- The construction of trans-Caspian pipelines. The pipelines are problematic. The Russians oppose any trans-Caspian pipeline due to ecological points. However, this seems to be a cover for more substantial demands and also it is aimed at creating problems for exporting the Kazakhstan oil through the Baku-Tiblisi-Ceyhan Crude oil Pipeline (BTC).  Azerbaijan and Kazakhstan do not accept the Russian view in this regard.  Iran is sitting on the fence and ready for better deals. The concerned pipeline is almost complete.  It will be operational in the mid 2005. This will be the first direct pipeline from the Caspian Sea to the Mediterranean Sea (it is 1760 Kilometer long and most of it is in the Turkish territory).  It is also the symbol of the failure of Iran and Russia in the pipeline diplomacy of the Caspian Sea.  If the pipeline of Turkmenistan- Afghanistan-Pakistan is also finalized, another failure for Iran will be registered. The BTC is designed to carry one million barrels of oil everyday. It is clear that Azerbaijan has not that much oil (at least for the present) to export though the pipeline and it will certainly push Kazakhstan to export some of its oil through this line.  There are educated rumors that Russia may drop its long hostility to BTC, and once it is ready, some of the Russian crude may be exported through the new pipeline. Another step for the multi-faceted Russian policy and a slap in the face of Iran's " swap policy."  The Swap policy of Iran comprises of receiving the oil from the Caspian Littoral States in the north and delivering the same amount of Iranian oil in the Persian Gulf.  The policy did not have much success in the past but recently it has come to a halt due to the conflicts on the oil prices.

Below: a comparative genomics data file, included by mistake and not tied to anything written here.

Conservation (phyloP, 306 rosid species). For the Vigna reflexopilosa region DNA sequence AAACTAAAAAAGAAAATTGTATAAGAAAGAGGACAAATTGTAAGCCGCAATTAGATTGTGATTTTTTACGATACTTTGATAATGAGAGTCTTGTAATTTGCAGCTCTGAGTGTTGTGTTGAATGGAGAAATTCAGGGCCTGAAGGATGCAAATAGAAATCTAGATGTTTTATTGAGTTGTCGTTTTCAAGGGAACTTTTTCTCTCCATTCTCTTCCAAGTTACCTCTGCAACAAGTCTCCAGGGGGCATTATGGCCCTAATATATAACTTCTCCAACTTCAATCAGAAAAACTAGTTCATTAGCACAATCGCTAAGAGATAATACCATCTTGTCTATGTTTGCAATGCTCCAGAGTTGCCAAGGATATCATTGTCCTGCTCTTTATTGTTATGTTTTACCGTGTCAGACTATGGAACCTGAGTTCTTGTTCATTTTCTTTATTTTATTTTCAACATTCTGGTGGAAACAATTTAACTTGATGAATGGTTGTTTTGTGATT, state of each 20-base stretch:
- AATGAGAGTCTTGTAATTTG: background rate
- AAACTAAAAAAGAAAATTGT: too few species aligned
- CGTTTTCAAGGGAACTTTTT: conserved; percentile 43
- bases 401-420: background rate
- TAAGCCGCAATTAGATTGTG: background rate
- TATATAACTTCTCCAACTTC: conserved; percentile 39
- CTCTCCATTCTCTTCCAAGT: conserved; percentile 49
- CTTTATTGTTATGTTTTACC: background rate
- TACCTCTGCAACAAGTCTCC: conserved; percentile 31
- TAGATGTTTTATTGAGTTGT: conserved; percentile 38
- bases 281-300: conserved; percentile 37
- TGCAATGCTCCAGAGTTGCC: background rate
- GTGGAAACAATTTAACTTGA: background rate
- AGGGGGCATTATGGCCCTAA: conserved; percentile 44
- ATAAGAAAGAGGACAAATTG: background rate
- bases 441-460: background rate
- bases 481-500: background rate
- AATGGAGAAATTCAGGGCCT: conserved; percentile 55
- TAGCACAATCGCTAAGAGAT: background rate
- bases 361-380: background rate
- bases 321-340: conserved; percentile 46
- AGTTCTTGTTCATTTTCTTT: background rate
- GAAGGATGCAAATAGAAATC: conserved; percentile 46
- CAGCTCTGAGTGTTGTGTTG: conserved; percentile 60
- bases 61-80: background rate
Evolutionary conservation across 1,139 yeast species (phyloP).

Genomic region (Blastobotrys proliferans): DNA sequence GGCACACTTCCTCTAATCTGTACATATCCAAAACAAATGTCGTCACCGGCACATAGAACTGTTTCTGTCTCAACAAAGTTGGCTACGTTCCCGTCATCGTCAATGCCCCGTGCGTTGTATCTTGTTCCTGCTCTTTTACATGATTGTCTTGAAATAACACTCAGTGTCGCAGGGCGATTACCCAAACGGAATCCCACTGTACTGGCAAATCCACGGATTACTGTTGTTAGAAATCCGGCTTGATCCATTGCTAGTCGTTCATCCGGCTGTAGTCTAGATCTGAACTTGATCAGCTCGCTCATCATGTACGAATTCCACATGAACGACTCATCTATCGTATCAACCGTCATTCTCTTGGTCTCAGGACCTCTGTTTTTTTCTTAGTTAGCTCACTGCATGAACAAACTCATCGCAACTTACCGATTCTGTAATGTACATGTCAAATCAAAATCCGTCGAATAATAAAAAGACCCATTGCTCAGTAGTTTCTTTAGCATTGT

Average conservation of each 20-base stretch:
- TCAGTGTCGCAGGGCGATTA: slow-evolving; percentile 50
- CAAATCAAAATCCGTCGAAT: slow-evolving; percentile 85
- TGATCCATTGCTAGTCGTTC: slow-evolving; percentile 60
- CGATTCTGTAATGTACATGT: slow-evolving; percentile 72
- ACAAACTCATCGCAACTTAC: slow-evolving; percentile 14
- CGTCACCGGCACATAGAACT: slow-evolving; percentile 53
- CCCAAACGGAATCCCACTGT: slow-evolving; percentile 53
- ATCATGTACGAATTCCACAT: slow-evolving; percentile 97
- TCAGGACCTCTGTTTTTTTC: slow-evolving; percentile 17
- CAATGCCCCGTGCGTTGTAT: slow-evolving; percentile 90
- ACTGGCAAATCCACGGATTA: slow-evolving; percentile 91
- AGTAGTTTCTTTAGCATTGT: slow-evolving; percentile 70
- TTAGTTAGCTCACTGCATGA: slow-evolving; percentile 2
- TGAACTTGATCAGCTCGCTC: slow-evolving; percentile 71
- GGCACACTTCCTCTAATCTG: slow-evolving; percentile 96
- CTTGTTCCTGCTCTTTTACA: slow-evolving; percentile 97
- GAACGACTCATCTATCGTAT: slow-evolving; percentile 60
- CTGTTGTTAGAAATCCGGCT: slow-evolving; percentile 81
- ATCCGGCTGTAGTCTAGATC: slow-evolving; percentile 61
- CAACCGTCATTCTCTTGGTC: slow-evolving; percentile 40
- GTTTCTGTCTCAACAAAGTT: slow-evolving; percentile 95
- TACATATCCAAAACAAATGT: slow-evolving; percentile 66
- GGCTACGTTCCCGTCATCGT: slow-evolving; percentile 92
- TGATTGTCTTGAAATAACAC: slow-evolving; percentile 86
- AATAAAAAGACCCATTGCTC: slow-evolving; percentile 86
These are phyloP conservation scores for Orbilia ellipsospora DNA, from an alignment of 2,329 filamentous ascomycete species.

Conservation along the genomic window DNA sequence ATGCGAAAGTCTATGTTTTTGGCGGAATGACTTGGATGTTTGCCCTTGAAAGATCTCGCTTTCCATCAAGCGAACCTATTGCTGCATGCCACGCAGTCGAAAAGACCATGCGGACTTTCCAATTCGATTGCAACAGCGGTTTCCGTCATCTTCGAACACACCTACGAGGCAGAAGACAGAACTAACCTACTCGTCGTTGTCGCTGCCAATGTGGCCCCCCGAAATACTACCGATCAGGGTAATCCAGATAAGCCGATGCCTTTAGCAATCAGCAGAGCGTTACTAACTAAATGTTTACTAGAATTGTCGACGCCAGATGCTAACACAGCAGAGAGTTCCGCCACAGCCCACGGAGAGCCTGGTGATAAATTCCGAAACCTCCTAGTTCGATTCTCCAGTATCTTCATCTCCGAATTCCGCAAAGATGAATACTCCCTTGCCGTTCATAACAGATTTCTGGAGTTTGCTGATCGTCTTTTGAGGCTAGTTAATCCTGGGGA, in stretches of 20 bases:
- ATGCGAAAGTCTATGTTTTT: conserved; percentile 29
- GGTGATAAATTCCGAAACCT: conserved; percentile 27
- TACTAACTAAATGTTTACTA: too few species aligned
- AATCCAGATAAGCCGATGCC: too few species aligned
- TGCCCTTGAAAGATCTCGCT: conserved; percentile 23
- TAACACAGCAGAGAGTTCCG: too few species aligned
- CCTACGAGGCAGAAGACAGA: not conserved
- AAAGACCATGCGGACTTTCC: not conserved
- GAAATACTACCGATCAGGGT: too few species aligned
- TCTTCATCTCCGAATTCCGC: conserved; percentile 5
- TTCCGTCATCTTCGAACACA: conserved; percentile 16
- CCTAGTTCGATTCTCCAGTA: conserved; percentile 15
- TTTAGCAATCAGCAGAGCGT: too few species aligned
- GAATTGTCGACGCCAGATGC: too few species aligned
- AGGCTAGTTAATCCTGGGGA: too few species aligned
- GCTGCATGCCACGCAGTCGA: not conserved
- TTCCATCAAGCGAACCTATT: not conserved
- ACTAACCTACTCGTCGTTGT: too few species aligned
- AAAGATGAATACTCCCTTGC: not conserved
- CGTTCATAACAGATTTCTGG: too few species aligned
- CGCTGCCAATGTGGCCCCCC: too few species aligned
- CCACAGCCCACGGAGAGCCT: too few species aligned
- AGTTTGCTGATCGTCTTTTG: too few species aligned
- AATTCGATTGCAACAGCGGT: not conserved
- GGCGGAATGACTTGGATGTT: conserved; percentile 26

- Security of the pipelines is an important issue, especially noting that the Baku-Jeyhan pipeline (some experts have called the construction of this pipeline the most important development in the Caspian Sea since the collapse of the USSR) will be finished in near future and it needs sectary dearly.  In addition to the concerned countries, the NATO has already started special plans for protection of the pipeline. 


- Passage from (or the legal regime of) the Volga-Don, and Volga-Baltic waterways. Recognition of their international status and defining the rights of their littoral and non-littoral states for using them.


- The issue of mass smuggling of the narcotic drugs (The narcotic drugs smugglers and international Mafia of the drugs have changed the path of transportation from: " Golden-Triangle-Afghanistan-Iran-Turkey-Western Europe and USA" to the new route of " Golden Triangle-Afghanistan and Iran-Caspian Sea, the Eastern Europe, the Western Europe and USA." It must be noted that in addition to being a transit route for the international networks of the illicit drug trafficking (which many of them are in close relations with the terrorist organizations), the central Asian countries have the potential to turn into narcotic drug producing states too.


- Terrorist activities that can disrupt the transfer of oil and gas through subversion.